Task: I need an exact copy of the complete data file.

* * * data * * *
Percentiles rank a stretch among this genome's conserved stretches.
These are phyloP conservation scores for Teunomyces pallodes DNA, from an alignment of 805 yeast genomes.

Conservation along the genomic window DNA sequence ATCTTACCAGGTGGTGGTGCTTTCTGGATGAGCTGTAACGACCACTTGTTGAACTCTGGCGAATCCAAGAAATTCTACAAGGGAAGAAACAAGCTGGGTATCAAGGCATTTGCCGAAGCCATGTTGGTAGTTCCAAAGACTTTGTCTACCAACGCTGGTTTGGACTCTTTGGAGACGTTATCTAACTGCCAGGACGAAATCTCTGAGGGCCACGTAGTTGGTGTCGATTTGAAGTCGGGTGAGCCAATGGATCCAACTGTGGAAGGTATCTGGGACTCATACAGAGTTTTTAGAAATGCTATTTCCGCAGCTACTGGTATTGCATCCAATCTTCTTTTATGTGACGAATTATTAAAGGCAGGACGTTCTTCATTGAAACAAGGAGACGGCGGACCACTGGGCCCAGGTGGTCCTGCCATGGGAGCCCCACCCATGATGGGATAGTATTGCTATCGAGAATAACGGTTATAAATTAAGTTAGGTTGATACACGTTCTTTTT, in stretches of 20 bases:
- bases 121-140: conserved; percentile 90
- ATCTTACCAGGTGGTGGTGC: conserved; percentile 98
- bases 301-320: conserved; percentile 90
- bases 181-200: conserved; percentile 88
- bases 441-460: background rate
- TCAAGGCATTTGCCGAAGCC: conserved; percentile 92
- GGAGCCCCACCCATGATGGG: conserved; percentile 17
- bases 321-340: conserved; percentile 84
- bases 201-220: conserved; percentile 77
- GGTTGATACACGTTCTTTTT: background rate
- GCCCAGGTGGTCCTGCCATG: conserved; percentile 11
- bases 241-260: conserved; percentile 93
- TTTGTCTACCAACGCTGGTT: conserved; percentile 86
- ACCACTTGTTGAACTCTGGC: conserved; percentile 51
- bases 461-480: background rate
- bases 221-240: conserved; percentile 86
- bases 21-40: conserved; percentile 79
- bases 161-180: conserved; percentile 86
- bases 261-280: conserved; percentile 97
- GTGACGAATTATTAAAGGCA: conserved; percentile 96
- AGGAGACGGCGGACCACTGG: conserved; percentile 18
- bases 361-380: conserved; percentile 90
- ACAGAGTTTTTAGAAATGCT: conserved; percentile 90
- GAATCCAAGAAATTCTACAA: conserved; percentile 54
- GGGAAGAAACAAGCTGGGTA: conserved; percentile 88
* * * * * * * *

Percentiles rank a stretch among this genome's conserved stretches.
These are phyloP conservation scores for Teunomyces pallodes DNA, from an alignment of 805 yeast genomes.

Conservation along the genomic window DNA sequence ATCTTACCAGGTGGTGGTGCTTTCTGGATGAGCTGTAACGACCACTTGTTGAACTCTGGCGAATCCAAGAAATTCTACAAGGGAAGAAACAAGCTGGGTATCAAGGCATTTGCCGAAGCCATGTTGGTAGTTCCAAAGACTTTGTCTACCAACGCTGGTTTGGACTCTTTGGAGACGTTATCTAACTGCCAGGACGAAATCTCTGAGGGCCACGTAGTTGGTGTCGATTTGAAGTCGGGTGAGCCAATGGATCCAACTGTGGAAGGTATCTGGGACTCATACAGAGTTTTTAGAAATGCTATTTCCGCAGCTACTGGTATTGCATCCAATCTTCTTTTATGTGACGAATTATTAAAGGCAGGACGTTCTTCATTGAAACAAGGAGACGGCGGACCACTGGGCCCAGGTGGTCCTGCCATGGGAGCCCCACCCATGATGGGATAGTATTGCTATCGAGAATAACGGTTATAAATTAAGTTAGGTTGATACACGTTCTTTTT, in stretches of 20 bases:
- bases 121-140: conserved; percentile 90
- ATCTTACCAGGTGGTGGTGC: conserved; percentile 98
- bases 301-320: conserved; percentile 90
- bases 181-200: conserved; percentile 88
- bases 441-460: background rate
- TCAAGGCATTTGCCGAAGCC: conserved; percentile 92
- GGAGCCCCACCCATGATGGG: conserved; percentile 17
- bases 321-340: conserved; percentile 84
- bases 201-220: conserved; percentile 77
- GGTTGATACACGTTCTTTTT: background rate
- GCCCAGGTGGTCCTGCCATG: conserved; percentile 11
- bases 241-260: conserved; percentile 93
- TTTGTCTACCAACGCTGGTT: conserved; percentile 86
- ACCACTTGTTGAACTCTGGC: conserved; percentile 51
- bases 461-480: background rate
- bases 221-240: conserved; percentile 86
- bases 21-40: conserved; percentile 79
- bases 161-180: conserved; percentile 86
- bases 261-280: conserved; percentile 97
- GTGACGAATTATTAAAGGCA: conserved; percentile 96
- AGGAGACGGCGGACCACTGG: conserved; percentile 18
- bases 361-380: conserved; percentile 90
- ACAGAGTTTTTAGAAATGCT: conserved; percentile 90
- GAATCCAAGAAATTCTACAA: conserved; percentile 54
- GGGAAGAAACAAGCTGGGTA: conserved; percentile 88